Acetaminophen may impair the brain’s ability to detect errors, according to a study published on Feb. 17 by researchers from the University of Toronto. The study published in the journal Social Cognitive and Affective Neuroscience states that people are less reactive to uncertain situations after taking the popular painkiller.

The study is the first one to explore how this popular painkiller prevents the necessary brain response for error detection. This involved two groups of 30 participants who went through Go or No Go, a target-detection task.

These individuals had to hit the Go button each time the letter F was shown on a screen but were not allowed to hit it if the letter E was shown instead. They needed to move very quickly, capturing all the GOs, but must refrain from doing anything if they see a No Go.


A study shows acetaminophen could be hindering error-detection in the brain. Photo from Pixabay/Shivmirthyu

The researchers looked into brain waves called Error Related Negativity (ERN) and Error Related Positivity (Pe). If the participants made an error, an electroencephalogram (EEG) would show an increase in these waves.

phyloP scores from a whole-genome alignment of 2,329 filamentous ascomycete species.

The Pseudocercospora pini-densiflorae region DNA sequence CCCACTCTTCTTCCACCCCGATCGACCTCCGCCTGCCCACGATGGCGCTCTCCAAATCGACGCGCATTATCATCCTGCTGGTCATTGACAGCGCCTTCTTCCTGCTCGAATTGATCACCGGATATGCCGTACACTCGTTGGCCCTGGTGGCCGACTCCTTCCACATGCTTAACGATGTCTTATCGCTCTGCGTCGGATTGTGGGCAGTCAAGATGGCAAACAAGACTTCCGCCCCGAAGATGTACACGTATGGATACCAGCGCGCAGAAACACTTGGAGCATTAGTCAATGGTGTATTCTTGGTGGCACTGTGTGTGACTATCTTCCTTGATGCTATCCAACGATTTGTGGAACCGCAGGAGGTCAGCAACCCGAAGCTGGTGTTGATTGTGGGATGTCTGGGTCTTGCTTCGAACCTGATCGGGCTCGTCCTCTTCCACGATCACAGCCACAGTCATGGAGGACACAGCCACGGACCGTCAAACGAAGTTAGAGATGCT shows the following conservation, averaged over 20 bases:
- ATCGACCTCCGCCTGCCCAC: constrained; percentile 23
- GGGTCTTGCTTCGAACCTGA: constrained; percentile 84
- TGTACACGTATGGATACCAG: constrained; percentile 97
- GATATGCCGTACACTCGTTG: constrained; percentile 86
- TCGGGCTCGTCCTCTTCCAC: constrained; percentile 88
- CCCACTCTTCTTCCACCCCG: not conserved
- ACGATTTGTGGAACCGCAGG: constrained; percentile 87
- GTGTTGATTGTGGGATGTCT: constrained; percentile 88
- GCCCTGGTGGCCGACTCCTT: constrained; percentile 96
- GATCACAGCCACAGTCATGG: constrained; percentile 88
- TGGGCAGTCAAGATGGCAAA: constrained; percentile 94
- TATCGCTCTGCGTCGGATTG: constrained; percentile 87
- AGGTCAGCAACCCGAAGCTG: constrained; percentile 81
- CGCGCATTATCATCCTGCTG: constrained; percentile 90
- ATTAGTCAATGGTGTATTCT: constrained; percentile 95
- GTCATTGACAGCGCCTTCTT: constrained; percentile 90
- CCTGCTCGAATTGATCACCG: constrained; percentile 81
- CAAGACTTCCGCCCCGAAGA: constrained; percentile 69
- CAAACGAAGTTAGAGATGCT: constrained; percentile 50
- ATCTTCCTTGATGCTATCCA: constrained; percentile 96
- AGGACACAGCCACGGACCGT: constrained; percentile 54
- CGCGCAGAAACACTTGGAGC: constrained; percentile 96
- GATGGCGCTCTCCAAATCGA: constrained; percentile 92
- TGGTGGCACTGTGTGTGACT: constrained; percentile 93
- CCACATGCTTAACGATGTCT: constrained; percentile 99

One group received a placebo while another received acetaminophen. None of the participants or researchers knew which of these two were being handed out.

After administering 1,000 milligrammes of acetaminophen, one group exhibited a smaller Pe wave when making errors than those who did not get the drug. This showed that the painkiller prevents one’s conscious awareness of mistakes.

“It looks like acetaminophen makes it harder to recognize an error, which may have implications for cognitive control in daily life,” says researcher Dan Randles. “When you see a No Go, that requires cognitive control because you need to interrupt the process.”

Moreover, those who got an acetaminophen missed more of the Go stimuli. Still, the researchers admit that more studies are needed to verify the distraction stemming from the acetaminophen dose.

“An obvious question is if people aren’t detecting these errors, are they also making errors more often when taking acetaminophen?” adds Randles. “This is the first study to address this question, so we need more work and ideally with tasks more closely related to normal daily behaviour.”